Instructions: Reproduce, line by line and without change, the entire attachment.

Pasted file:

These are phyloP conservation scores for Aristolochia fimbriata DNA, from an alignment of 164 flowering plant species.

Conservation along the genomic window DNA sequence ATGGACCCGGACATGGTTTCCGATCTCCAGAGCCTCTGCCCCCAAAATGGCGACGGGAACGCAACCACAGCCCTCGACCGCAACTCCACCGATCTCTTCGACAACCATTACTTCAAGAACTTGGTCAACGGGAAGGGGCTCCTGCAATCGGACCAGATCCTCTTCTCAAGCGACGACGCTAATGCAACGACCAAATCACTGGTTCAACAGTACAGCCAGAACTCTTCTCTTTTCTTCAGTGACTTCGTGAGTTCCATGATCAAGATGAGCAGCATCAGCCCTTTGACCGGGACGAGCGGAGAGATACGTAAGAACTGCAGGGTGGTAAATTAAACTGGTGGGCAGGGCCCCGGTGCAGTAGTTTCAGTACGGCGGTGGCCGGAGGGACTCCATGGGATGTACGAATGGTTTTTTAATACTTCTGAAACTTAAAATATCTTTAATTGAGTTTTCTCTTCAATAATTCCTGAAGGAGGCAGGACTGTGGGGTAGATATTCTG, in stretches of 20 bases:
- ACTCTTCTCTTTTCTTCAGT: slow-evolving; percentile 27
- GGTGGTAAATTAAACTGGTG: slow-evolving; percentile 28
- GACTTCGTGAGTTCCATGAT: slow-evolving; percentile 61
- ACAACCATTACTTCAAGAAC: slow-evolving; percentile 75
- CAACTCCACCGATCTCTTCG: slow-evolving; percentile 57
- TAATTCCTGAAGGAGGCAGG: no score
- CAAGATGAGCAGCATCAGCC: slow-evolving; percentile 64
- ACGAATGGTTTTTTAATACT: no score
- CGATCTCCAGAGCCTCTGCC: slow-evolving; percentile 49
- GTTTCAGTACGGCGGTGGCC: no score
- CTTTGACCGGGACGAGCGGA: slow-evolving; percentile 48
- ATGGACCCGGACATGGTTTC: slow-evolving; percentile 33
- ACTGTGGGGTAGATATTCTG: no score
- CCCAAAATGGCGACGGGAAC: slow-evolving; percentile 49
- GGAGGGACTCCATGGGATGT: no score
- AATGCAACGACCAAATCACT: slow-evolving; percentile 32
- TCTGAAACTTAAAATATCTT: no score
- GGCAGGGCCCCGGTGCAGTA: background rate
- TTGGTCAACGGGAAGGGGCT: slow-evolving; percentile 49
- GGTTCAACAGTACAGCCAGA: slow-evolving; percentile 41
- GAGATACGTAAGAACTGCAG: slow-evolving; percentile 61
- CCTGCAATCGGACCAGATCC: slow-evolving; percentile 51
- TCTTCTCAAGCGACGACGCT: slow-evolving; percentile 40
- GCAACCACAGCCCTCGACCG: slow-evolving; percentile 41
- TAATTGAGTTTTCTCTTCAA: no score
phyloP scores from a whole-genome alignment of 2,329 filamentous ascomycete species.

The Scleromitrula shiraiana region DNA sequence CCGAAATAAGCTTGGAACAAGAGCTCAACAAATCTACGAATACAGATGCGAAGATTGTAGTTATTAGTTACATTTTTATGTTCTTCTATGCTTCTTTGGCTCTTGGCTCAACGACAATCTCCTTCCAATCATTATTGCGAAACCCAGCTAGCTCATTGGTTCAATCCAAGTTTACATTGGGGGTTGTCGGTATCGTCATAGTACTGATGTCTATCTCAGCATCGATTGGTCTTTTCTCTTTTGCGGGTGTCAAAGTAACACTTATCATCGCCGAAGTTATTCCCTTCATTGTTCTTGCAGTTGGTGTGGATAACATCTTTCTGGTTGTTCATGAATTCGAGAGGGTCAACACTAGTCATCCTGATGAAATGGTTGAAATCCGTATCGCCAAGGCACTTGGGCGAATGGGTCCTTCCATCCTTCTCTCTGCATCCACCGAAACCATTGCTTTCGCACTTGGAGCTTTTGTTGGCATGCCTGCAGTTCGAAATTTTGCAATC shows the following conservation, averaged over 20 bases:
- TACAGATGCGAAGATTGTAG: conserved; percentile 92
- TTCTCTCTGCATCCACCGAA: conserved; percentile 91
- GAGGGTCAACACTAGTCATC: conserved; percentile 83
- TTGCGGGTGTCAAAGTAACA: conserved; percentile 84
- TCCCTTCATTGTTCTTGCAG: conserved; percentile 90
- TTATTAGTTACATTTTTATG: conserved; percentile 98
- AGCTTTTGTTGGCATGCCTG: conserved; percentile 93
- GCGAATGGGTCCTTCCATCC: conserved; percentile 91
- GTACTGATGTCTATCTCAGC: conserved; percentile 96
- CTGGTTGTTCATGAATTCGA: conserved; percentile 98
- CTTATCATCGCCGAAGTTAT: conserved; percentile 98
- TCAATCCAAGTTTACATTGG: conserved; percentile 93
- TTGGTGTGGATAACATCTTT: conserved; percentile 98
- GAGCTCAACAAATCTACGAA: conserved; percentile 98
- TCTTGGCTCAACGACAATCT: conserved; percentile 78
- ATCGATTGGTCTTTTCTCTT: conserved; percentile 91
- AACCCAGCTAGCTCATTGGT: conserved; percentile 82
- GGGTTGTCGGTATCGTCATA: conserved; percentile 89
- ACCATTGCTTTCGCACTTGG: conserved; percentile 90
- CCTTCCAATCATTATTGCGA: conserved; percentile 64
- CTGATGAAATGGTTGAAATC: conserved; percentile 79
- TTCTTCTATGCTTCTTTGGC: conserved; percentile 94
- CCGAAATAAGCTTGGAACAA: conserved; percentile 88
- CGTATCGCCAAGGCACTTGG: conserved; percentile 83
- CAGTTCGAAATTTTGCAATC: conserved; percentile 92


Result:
These are phyloP conservation scores for Aristolochia fimbriata DNA, from an alignment of 164 flowering plant species.

Conservation along the genomic window DNA sequence ATGGACCCGGACATGGTTTCCGATCTCCAGAGCCTCTGCCCCCAAAATGGCGACGGGAACGCAACCACAGCCCTCGACCGCAACTCCACCGATCTCTTCGACAACCATTACTTCAAGAACTTGGTCAACGGGAAGGGGCTCCTGCAATCGGACCAGATCCTCTTCTCAAGCGACGACGCTAATGCAACGACCAAATCACTGGTTCAACAGTACAGCCAGAACTCTTCTCTTTTCTTCAGTGACTTCGTGAGTTCCATGATCAAGATGAGCAGCATCAGCCCTTTGACCGGGACGAGCGGAGAGATACGTAAGAACTGCAGGGTGGTAAATTAAACTGGTGGGCAGGGCCCCGGTGCAGTAGTTTCAGTACGGCGGTGGCCGGAGGGACTCCATGGGATGTACGAATGGTTTTTTAATACTTCTGAAACTTAAAATATCTTTAATTGAGTTTTCTCTTCAATAATTCCTGAAGGAGGCAGGACTGTGGGGTAGATATTCTG, in stretches of 20 bases:
- ACTCTTCTCTTTTCTTCAGT: slow-evolving; percentile 27
- GGTGGTAAATTAAACTGGTG: slow-evolving; percentile 28
- GACTTCGTGAGTTCCATGAT: slow-evolving; percentile 61
- ACAACCATTACTTCAAGAAC: slow-evolving; percentile 75
- CAACTCCACCGATCTCTTCG: slow-evolving; percentile 57
- TAATTCCTGAAGGAGGCAGG: no score
- CAAGATGAGCAGCATCAGCC: slow-evolving; percentile 64
- ACGAATGGTTTTTTAATACT: no score
- CGATCTCCAGAGCCTCTGCC: slow-evolving; percentile 49
- GTTTCAGTACGGCGGTGGCC: no score
- CTTTGACCGGGACGAGCGGA: slow-evolving; percentile 48
- ATGGACCCGGACATGGTTTC: slow-evolving; percentile 33
- ACTGTGGGGTAGATATTCTG: no score
- CCCAAAATGGCGACGGGAAC: slow-evolving; percentile 49
- GGAGGGACTCCATGGGATGT: no score
- AATGCAACGACCAAATCACT: slow-evolving; percentile 32
- TCTGAAACTTAAAATATCTT: no score
- GGCAGGGCCCCGGTGCAGTA: background rate
- TTGGTCAACGGGAAGGGGCT: slow-evolving; percentile 49
- GGTTCAACAGTACAGCCAGA: slow-evolving; percentile 41
- GAGATACGTAAGAACTGCAG: slow-evolving; percentile 61
- CCTGCAATCGGACCAGATCC: slow-evolving; percentile 51
- TCTTCTCAAGCGACGACGCT: slow-evolving; percentile 40
- GCAACCACAGCCCTCGACCG: slow-evolving; percentile 41
- TAATTGAGTTTTCTCTTCAA: no score
phyloP scores from a whole-genome alignment of 2,329 filamentous ascomycete species.

The Scleromitrula shiraiana region DNA sequence CCGAAATAAGCTTGGAACAAGAGCTCAACAAATCTACGAATACAGATGCGAAGATTGTAGTTATTAGTTACATTTTTATGTTCTTCTATGCTTCTTTGGCTCTTGGCTCAACGACAATCTCCTTCCAATCATTATTGCGAAACCCAGCTAGCTCATTGGTTCAATCCAAGTTTACATTGGGGGTTGTCGGTATCGTCATAGTACTGATGTCTATCTCAGCATCGATTGGTCTTTTCTCTTTTGCGGGTGTCAAAGTAACACTTATCATCGCCGAAGTTATTCCCTTCATTGTTCTTGCAGTTGGTGTGGATAACATCTTTCTGGTTGTTCATGAATTCGAGAGGGTCAACACTAGTCATCCTGATGAAATGGTTGAAATCCGTATCGCCAAGGCACTTGGGCGAATGGGTCCTTCCATCCTTCTCTCTGCATCCACCGAAACCATTGCTTTCGCACTTGGAGCTTTTGTTGGCATGCCTGCAGTTCGAAATTTTGCAATC shows the following conservation, averaged over 20 bases:
- TACAGATGCGAAGATTGTAG: conserved; percentile 92
- TTCTCTCTGCATCCACCGAA: conserved; percentile 91
- GAGGGTCAACACTAGTCATC: conserved; percentile 83
- TTGCGGGTGTCAAAGTAACA: conserved; percentile 84
- TCCCTTCATTGTTCTTGCAG: conserved; percentile 90
- TTATTAGTTACATTTTTATG: conserved; percentile 98
- AGCTTTTGTTGGCATGCCTG: conserved; percentile 93
- GCGAATGGGTCCTTCCATCC: conserved; percentile 91
- GTACTGATGTCTATCTCAGC: conserved; percentile 96
- CTGGTTGTTCATGAATTCGA: conserved; percentile 98
- CTTATCATCGCCGAAGTTAT: conserved; percentile 98
- TCAATCCAAGTTTACATTGG: conserved; percentile 93
- TTGGTGTGGATAACATCTTT: conserved; percentile 98
- GAGCTCAACAAATCTACGAA: conserved; percentile 98
- TCTTGGCTCAACGACAATCT: conserved; percentile 78
- ATCGATTGGTCTTTTCTCTT: conserved; percentile 91
- AACCCAGCTAGCTCATTGGT: conserved; percentile 82
- GGGTTGTCGGTATCGTCATA: conserved; percentile 89
- ACCATTGCTTTCGCACTTGG: conserved; percentile 90
- CCTTCCAATCATTATTGCGA: conserved; percentile 64
- CTGATGAAATGGTTGAAATC: conserved; percentile 79
- TTCTTCTATGCTTCTTTGGC: conserved; percentile 94
- CCGAAATAAGCTTGGAACAA: conserved; percentile 88
- CGTATCGCCAAGGCACTTGG: conserved; percentile 83
- CAGTTCGAAATTTTGCAATC: conserved; percentile 92